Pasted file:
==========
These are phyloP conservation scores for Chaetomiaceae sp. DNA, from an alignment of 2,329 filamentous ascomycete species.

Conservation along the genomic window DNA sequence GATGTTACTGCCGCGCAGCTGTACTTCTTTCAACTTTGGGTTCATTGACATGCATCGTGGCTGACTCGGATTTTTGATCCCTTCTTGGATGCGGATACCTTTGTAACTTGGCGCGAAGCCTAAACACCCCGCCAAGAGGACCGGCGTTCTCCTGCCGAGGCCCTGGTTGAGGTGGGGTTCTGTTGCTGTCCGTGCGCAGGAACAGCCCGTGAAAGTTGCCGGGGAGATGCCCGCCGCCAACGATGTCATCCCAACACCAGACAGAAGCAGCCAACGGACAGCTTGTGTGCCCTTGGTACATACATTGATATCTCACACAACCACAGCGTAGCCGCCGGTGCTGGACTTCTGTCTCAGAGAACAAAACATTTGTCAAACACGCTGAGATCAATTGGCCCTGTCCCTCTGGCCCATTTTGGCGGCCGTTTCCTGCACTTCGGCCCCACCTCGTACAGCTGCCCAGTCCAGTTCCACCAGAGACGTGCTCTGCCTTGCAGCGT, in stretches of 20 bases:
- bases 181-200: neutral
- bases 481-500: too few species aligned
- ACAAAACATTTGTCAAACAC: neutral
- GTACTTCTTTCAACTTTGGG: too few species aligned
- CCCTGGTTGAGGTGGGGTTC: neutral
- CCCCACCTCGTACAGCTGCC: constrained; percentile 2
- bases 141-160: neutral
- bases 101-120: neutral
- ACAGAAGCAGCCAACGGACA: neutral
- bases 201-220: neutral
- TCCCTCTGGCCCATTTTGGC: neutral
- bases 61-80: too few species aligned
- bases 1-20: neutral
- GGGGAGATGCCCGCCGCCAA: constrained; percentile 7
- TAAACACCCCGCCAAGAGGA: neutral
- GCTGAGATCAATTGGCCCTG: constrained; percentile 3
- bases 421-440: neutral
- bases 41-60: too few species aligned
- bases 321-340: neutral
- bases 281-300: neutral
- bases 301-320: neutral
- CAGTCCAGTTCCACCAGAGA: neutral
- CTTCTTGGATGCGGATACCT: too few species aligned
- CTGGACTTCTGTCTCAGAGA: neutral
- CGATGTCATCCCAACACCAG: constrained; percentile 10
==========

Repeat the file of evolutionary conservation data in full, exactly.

These are phyloP conservation scores for Chaetomiaceae sp. DNA, from an alignment of 2,329 filamentous ascomycete species.

Conservation along the genomic window DNA sequence GATGTTACTGCCGCGCAGCTGTACTTCTTTCAACTTTGGGTTCATTGACATGCATCGTGGCTGACTCGGATTTTTGATCCCTTCTTGGATGCGGATACCTTTGTAACTTGGCGCGAAGCCTAAACACCCCGCCAAGAGGACCGGCGTTCTCCTGCCGAGGCCCTGGTTGAGGTGGGGTTCTGTTGCTGTCCGTGCGCAGGAACAGCCCGTGAAAGTTGCCGGGGAGATGCCCGCCGCCAACGATGTCATCCCAACACCAGACAGAAGCAGCCAACGGACAGCTTGTGTGCCCTTGGTACATACATTGATATCTCACACAACCACAGCGTAGCCGCCGGTGCTGGACTTCTGTCTCAGAGAACAAAACATTTGTCAAACACGCTGAGATCAATTGGCCCTGTCCCTCTGGCCCATTTTGGCGGCCGTTTCCTGCACTTCGGCCCCACCTCGTACAGCTGCCCAGTCCAGTTCCACCAGAGACGTGCTCTGCCTTGCAGCGT, in stretches of 20 bases:
- bases 181-200: neutral
- bases 481-500: too few species aligned
- ACAAAACATTTGTCAAACAC: neutral
- GTACTTCTTTCAACTTTGGG: too few species aligned
- CCCTGGTTGAGGTGGGGTTC: neutral
- CCCCACCTCGTACAGCTGCC: constrained; percentile 2
- bases 141-160: neutral
- bases 101-120: neutral
- ACAGAAGCAGCCAACGGACA: neutral
- bases 201-220: neutral
- TCCCTCTGGCCCATTTTGGC: neutral
- bases 61-80: too few species aligned
- bases 1-20: neutral
- GGGGAGATGCCCGCCGCCAA: constrained; percentile 7
- TAAACACCCCGCCAAGAGGA: neutral
- GCTGAGATCAATTGGCCCTG: constrained; percentile 3
- bases 421-440: neutral
- bases 41-60: too few species aligned
- bases 321-340: neutral
- bases 281-300: neutral
- bases 301-320: neutral
- CAGTCCAGTTCCACCAGAGA: neutral
- CTTCTTGGATGCGGATACCT: too few species aligned
- CTGGACTTCTGTCTCAGAGA: neutral
- CGATGTCATCCCAACACCAG: constrained; percentile 10